Review: Mercedes-Benz traces its roots back to 1886 - the dawn of
automotive history. The C Class itself goes back to the 190 series, or
ďbaby Benz,Ē which debuted in the fall of 1982. It remains the entry
point to ownership of a piece of history.
Redone for the 2008
model year, the 2009 adds some modest changes but remains a worthy
competitor for its German archrivals - the BMW 3 Series and Audi A4.
The 190 was the eighth
car I ever tested as a journalist, way back in the middle of 1992.
Whatís remarkable is how similar this new car feels to that one. Thereís
simplicity of shapes in the interior, with a shallow, hooded instrument
panel with three chrome-ringed gauges. The solid forms and slightly
rounded edges impart solidity and tradition. My tester featured subtle
black birdseye maple trim.
The new carís styling,
while much more animated than the sedate 1980ís car, still has familiar
proportions, and, of course, a version of the traditional Mercedes-Benz
In an era of long,
inclined windshields (think of the Toyota Prius or Honda Civic) the
relatively upright shape of the C Class brings back some nostalgia. But
thereís nothing old fashioned about this new car. My Palladium Silver
tester offered 21st century wonders such as Bluetooth cell phone
connection and rain-sensing intermittent wipers.
It also sported a
killer optional multimedia package with hard drive-based navigation
system with seven-inch retractable display and voice control. The car
had an iPod integration kit, almost a necessity these days, but unheard
of in 1982, or 1992 for that matter.
C Class standard
equipment includes a power sunroof, eight-way power front seats with
lumbar support, two-zone automatic climate control, 17-inch wheels, and
a central controller with a five-inch display screen. This controller,
like a mouse, lets you point and click to operate many vehicle features
through a series of menus. Itís not bad once you get used to it.
Thereís so much to do
in cars today. The optional panorama sunroof ($1,050) gives rear
passengers a view of the sky, too. The front part slides open or pops up
for extra ventilation.
An ambitious safety
program includes a multitude of airbags, crumple zones, active front
head restraints and more. Active safety features electronic brake
assist, an electronic stability program, and anti-slip regulation - all
of which act on their own without driver input - to get you safely on
The easiest C Class to
afford is the C300 sedan, which comes in a Luxury or Sport model. Unlike
in previous incarnations, you can actually tell which is which now. The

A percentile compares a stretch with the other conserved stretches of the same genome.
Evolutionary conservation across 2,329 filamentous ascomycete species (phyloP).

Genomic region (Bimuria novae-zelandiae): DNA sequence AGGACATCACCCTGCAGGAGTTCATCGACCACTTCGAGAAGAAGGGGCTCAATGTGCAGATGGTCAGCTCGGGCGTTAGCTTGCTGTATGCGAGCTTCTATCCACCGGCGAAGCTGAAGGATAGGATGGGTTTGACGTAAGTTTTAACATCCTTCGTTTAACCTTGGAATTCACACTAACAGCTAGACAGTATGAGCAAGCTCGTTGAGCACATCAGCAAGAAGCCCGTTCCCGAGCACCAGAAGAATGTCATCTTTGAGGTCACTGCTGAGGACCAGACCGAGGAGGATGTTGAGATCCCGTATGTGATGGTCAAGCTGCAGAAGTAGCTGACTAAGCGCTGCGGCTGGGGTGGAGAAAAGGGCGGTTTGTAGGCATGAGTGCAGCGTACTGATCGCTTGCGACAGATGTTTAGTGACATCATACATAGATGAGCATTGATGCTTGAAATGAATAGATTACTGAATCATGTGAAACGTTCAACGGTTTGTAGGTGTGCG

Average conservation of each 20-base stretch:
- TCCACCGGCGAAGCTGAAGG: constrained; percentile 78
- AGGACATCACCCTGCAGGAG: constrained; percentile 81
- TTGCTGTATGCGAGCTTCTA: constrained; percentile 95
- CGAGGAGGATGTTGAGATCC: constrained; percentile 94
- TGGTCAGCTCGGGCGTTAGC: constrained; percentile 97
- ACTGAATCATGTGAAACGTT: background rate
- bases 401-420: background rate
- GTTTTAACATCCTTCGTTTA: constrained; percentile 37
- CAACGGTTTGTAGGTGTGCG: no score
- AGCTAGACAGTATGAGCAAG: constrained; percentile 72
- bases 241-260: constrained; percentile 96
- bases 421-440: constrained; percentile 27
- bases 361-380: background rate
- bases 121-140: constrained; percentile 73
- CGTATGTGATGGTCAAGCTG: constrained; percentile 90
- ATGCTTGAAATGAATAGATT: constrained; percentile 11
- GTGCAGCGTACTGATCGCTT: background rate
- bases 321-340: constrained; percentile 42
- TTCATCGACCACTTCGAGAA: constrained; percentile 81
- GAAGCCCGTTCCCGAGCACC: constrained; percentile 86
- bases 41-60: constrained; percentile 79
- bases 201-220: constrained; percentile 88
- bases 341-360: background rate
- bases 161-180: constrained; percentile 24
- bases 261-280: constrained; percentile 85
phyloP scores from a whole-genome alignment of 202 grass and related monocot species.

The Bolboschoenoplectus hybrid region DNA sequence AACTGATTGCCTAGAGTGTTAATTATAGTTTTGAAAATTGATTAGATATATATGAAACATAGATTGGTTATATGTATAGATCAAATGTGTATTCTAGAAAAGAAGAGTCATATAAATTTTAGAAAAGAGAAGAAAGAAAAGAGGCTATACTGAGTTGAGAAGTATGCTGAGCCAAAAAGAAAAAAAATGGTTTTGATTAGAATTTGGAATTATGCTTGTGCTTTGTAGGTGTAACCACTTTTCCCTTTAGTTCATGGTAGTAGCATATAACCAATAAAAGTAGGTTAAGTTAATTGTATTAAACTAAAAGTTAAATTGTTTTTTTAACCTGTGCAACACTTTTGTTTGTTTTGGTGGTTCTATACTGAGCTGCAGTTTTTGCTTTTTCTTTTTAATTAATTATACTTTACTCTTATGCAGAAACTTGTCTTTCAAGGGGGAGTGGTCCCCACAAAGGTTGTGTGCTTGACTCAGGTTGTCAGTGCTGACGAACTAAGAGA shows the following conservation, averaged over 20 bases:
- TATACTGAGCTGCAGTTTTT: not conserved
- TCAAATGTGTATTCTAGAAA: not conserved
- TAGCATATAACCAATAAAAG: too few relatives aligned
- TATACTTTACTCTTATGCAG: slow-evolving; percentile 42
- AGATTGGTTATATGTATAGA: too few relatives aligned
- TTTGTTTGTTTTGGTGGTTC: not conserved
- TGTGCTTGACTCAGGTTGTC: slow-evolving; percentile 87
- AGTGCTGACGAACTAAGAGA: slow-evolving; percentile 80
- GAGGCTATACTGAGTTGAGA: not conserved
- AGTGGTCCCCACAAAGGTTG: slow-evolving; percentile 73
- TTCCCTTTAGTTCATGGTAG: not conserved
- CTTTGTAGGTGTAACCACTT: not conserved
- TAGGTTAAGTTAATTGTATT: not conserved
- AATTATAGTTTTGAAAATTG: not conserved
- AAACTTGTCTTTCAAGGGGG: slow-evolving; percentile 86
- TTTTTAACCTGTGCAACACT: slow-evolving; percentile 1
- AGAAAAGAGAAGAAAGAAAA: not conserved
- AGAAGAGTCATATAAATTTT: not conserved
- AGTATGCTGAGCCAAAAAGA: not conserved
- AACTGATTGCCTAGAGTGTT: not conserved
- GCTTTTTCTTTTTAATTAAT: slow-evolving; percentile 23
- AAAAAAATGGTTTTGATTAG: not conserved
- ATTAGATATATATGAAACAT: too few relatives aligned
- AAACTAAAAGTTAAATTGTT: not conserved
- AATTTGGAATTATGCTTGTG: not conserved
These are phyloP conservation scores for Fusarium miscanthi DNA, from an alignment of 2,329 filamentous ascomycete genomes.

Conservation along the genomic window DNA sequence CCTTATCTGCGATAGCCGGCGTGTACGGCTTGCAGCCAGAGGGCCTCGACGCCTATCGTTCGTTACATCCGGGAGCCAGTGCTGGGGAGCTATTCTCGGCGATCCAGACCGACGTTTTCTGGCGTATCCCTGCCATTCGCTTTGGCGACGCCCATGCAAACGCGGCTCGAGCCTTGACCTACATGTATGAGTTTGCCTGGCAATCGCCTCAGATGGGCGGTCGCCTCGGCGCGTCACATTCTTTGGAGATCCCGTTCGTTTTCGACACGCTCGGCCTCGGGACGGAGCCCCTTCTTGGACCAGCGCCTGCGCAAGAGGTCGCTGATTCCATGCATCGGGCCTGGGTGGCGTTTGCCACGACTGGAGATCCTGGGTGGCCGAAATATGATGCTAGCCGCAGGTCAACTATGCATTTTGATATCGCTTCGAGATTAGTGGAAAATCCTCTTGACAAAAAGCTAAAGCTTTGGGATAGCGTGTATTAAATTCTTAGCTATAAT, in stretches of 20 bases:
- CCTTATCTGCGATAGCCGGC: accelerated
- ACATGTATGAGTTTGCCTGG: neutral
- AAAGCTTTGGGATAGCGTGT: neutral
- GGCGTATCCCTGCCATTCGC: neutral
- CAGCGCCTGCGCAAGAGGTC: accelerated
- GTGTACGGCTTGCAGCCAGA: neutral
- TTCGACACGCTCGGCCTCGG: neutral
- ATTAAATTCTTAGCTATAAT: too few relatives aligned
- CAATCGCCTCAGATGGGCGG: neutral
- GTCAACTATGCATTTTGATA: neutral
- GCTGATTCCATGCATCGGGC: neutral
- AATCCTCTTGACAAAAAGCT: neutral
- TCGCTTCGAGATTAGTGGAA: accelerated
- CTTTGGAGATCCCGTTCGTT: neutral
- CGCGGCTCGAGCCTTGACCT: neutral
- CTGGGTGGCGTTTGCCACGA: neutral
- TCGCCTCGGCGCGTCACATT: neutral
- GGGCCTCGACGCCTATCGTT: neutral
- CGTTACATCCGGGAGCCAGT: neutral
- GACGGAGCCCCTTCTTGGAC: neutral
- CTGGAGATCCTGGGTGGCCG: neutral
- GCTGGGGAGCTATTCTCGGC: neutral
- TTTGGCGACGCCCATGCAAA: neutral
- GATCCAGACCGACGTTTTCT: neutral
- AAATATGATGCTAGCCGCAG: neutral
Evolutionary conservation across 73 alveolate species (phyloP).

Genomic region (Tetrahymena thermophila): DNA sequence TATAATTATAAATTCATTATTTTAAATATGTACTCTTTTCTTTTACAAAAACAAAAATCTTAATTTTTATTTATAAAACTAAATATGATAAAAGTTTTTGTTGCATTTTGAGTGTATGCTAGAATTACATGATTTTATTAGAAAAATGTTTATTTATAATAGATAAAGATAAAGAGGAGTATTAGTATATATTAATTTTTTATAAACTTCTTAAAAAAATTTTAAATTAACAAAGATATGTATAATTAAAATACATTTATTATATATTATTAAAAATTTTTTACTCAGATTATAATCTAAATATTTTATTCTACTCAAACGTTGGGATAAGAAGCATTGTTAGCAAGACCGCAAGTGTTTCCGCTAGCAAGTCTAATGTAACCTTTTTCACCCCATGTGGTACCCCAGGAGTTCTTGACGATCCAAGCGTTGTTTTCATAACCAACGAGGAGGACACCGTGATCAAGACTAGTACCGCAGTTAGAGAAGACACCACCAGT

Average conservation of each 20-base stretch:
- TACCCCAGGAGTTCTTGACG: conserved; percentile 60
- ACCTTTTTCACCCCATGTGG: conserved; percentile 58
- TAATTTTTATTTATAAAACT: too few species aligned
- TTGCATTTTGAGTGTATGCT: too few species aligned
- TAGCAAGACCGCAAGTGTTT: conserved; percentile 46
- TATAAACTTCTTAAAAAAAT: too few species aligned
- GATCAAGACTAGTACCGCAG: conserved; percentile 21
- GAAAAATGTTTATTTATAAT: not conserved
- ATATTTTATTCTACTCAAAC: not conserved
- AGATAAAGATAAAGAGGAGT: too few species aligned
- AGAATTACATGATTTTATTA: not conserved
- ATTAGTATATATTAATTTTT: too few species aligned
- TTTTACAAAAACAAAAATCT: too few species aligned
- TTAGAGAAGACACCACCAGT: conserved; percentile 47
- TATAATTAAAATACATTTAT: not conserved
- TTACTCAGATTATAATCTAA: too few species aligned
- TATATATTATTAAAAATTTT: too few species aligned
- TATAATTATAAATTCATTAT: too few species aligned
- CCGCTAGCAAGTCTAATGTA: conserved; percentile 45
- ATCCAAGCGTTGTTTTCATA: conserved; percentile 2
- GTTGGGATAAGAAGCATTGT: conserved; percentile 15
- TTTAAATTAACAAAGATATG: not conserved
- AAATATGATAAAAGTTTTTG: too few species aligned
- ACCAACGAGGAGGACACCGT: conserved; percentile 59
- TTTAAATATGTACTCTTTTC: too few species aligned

Sport models get a bold, three-bar grille with a large Mercedes-Benz
three-pointed star mounted front and center, while the luxury series
gets the traditional, more delicately defined grille with a stand-up
hood ornament. Sport models flaunt AMG lower body panels as well.
The C300 uses Mercedesí
3.0-liter V6, which puts out 228 horsepower and 221 lb.-ft. of torque. A
4Matic four-wheel-drive model is available. This full-time
all-wheel-drive system uses the standard front suspension and weighs
only 145 pounds more than the standard two-wheel-drive system.
The C350, like my test
car, bumps power to 268 horsepower with a 3.5-liter V6 that churns out
258 lb.-ft. of torque through its seven-speed automatic, which it shares
with the C300.
If you really want
something special, you can opt for the C63 AMG, the latest in the series
of specially tuned small Mercedes-Benz models. Its 6.2-liter V8 rates an
eye-watering 451 horsepower and 465 lb.-ft. of torque. Whew!
The EPA rated my C350
tester 17 City, 25 Highway for fuel economy. It averaged a very good
22.5 mpg over an accumulated 3,446 test miles (lots of journalists - not
just me), using premium fuel. The C300ís smaller engine gets a one mpg
better rating. Plus the EPA gives the C350 a 7 or a 9.5 for Air
Pollution and a 5 for Greenhouse Gas. If you live in California, where
the high-rated model is available, definitely get that one.
Prices for the C Class
start at $33,775 for the C300 Luxury. My C350 had a base price of
$39,875 including destination charges, but jumped substantially with a
range of desirable items, including the aforementioned iPod integration
kit, panorama sunroof, and also the TeleAid electronic help system and
18-inch AMG alloy wheels. Then, the Premium II and
supplied a wealth of upgrades, including the navigation system and a
power rear-window sunshade. Bottom line on the MSRP window sticker?
The C Class offers
traditional Mercedes-Benz luxury, safety and performance in a well-sized
package that is easy to live with day to day. And with over 22 miles per
gallon, it is surprisingly efficient too.
By Steve Schaefer ©
AutoWire.Net - San Francisco
Review provided by Tony Leopardo © AutoWire.Net
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Column Name: C Class
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